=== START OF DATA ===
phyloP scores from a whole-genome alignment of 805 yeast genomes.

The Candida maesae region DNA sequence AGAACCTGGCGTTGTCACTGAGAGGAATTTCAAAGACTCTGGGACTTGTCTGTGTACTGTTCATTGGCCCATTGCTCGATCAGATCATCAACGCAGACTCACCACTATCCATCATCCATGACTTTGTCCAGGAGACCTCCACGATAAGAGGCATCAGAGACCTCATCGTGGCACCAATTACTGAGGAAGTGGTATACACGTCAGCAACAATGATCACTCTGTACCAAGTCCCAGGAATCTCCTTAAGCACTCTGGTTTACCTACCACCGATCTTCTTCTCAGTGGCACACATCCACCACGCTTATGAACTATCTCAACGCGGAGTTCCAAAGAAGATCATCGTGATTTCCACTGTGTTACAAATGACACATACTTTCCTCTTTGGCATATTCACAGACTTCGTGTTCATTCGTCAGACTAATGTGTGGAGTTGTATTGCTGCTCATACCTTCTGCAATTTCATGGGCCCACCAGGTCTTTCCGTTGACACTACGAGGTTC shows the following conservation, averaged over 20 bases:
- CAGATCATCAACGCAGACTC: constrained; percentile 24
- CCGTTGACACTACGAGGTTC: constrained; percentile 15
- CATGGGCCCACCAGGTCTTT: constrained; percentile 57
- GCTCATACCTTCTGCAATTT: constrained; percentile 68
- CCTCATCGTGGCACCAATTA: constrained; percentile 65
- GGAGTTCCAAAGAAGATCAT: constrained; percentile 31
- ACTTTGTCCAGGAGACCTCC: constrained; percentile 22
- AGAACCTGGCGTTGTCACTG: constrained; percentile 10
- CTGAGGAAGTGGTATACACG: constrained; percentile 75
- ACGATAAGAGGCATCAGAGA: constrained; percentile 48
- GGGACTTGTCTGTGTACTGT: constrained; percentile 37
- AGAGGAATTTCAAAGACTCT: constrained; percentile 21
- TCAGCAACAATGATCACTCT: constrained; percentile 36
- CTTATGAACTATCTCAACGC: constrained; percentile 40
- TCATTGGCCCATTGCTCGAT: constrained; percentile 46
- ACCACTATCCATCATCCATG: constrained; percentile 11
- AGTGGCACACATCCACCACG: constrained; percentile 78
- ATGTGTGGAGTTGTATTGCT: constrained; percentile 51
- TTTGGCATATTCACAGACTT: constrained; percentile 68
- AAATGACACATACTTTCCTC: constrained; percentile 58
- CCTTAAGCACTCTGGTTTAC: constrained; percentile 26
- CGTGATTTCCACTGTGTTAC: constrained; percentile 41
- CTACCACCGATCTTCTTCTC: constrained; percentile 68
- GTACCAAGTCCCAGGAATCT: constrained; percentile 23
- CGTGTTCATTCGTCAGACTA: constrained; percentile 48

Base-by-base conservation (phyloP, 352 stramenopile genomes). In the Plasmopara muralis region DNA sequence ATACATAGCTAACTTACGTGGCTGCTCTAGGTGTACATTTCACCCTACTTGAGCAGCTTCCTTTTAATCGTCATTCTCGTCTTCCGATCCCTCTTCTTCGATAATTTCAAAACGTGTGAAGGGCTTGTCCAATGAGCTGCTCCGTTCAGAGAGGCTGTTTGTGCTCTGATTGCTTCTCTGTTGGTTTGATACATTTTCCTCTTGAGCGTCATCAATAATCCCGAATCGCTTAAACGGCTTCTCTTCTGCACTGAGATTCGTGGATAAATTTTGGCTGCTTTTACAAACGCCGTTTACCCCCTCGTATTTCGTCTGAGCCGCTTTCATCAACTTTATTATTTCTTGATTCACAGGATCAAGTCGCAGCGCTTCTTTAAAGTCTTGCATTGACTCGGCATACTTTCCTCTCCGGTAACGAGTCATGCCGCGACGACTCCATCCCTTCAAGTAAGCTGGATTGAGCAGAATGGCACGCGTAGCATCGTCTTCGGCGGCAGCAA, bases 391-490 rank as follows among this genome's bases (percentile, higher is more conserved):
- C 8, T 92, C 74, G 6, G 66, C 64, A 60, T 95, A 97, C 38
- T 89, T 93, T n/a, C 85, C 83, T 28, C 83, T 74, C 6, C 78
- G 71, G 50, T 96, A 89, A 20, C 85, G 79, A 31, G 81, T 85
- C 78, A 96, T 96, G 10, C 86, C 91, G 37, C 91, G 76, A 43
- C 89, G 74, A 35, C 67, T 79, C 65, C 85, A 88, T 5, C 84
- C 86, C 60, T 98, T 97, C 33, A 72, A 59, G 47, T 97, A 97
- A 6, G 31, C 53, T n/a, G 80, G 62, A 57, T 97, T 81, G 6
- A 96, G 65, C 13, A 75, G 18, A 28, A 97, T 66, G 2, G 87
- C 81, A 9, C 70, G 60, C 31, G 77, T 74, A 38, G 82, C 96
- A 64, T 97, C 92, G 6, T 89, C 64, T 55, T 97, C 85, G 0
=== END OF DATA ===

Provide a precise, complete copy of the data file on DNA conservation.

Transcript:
phyloP scores from a whole-genome alignment of 805 yeast genomes.

The Candida maesae region DNA sequence AGAACCTGGCGTTGTCACTGAGAGGAATTTCAAAGACTCTGGGACTTGTCTGTGTACTGTTCATTGGCCCATTGCTCGATCAGATCATCAACGCAGACTCACCACTATCCATCATCCATGACTTTGTCCAGGAGACCTCCACGATAAGAGGCATCAGAGACCTCATCGTGGCACCAATTACTGAGGAAGTGGTATACACGTCAGCAACAATGATCACTCTGTACCAAGTCCCAGGAATCTCCTTAAGCACTCTGGTTTACCTACCACCGATCTTCTTCTCAGTGGCACACATCCACCACGCTTATGAACTATCTCAACGCGGAGTTCCAAAGAAGATCATCGTGATTTCCACTGTGTTACAAATGACACATACTTTCCTCTTTGGCATATTCACAGACTTCGTGTTCATTCGTCAGACTAATGTGTGGAGTTGTATTGCTGCTCATACCTTCTGCAATTTCATGGGCCCACCAGGTCTTTCCGTTGACACTACGAGGTTC shows the following conservation, averaged over 20 bases:
- CAGATCATCAACGCAGACTC: constrained; percentile 24
- CCGTTGACACTACGAGGTTC: constrained; percentile 15
- CATGGGCCCACCAGGTCTTT: constrained; percentile 57
- GCTCATACCTTCTGCAATTT: constrained; percentile 68
- CCTCATCGTGGCACCAATTA: constrained; percentile 65
- GGAGTTCCAAAGAAGATCAT: constrained; percentile 31
- ACTTTGTCCAGGAGACCTCC: constrained; percentile 22
- AGAACCTGGCGTTGTCACTG: constrained; percentile 10
- CTGAGGAAGTGGTATACACG: constrained; percentile 75
- ACGATAAGAGGCATCAGAGA: constrained; percentile 48
- GGGACTTGTCTGTGTACTGT: constrained; percentile 37
- AGAGGAATTTCAAAGACTCT: constrained; percentile 21
- TCAGCAACAATGATCACTCT: constrained; percentile 36
- CTTATGAACTATCTCAACGC: constrained; percentile 40
- TCATTGGCCCATTGCTCGAT: constrained; percentile 46
- ACCACTATCCATCATCCATG: constrained; percentile 11
- AGTGGCACACATCCACCACG: constrained; percentile 78
- ATGTGTGGAGTTGTATTGCT: constrained; percentile 51
- TTTGGCATATTCACAGACTT: constrained; percentile 68
- AAATGACACATACTTTCCTC: constrained; percentile 58
- CCTTAAGCACTCTGGTTTAC: constrained; percentile 26
- CGTGATTTCCACTGTGTTAC: constrained; percentile 41
- CTACCACCGATCTTCTTCTC: constrained; percentile 68
- GTACCAAGTCCCAGGAATCT: constrained; percentile 23
- CGTGTTCATTCGTCAGACTA: constrained; percentile 48

Base-by-base conservation (phyloP, 352 stramenopile genomes). In the Plasmopara muralis region DNA sequence ATACATAGCTAACTTACGTGGCTGCTCTAGGTGTACATTTCACCCTACTTGAGCAGCTTCCTTTTAATCGTCATTCTCGTCTTCCGATCCCTCTTCTTCGATAATTTCAAAACGTGTGAAGGGCTTGTCCAATGAGCTGCTCCGTTCAGAGAGGCTGTTTGTGCTCTGATTGCTTCTCTGTTGGTTTGATACATTTTCCTCTTGAGCGTCATCAATAATCCCGAATCGCTTAAACGGCTTCTCTTCTGCACTGAGATTCGTGGATAAATTTTGGCTGCTTTTACAAACGCCGTTTACCCCCTCGTATTTCGTCTGAGCCGCTTTCATCAACTTTATTATTTCTTGATTCACAGGATCAAGTCGCAGCGCTTCTTTAAAGTCTTGCATTGACTCGGCATACTTTCCTCTCCGGTAACGAGTCATGCCGCGACGACTCCATCCCTTCAAGTAAGCTGGATTGAGCAGAATGGCACGCGTAGCATCGTCTTCGGCGGCAGCAA, bases 391-490 rank as follows among this genome's bases (percentile, higher is more conserved):
- C 8, T 92, C 74, G 6, G 66, C 64, A 60, T 95, A 97, C 38
- T 89, T 93, T n/a, C 85, C 83, T 28, C 83, T 74, C 6, C 78
- G 71, G 50, T 96, A 89, A 20, C 85, G 79, A 31, G 81, T 85
- C 78, A 96, T 96, G 10, C 86, C 91, G 37, C 91, G 76, A 43
- C 89, G 74, A 35, C 67, T 79, C 65, C 85, A 88, T 5, C 84
- C 86, C 60, T 98, T 97, C 33, A 72, A 59, G 47, T 97, A 97
- A 6, G 31, C 53, T n/a, G 80, G 62, A 57, T 97, T 81, G 6
- A 96, G 65, C 13, A 75, G 18, A 28, A 97, T 66, G 2, G 87
- C 81, A 9, C 70, G 60, C 31, G 77, T 74, A 38, G 82, C 96
- A 64, T 97, C 92, G 6, T 89, C 64, T 55, T 97, C 85, G 0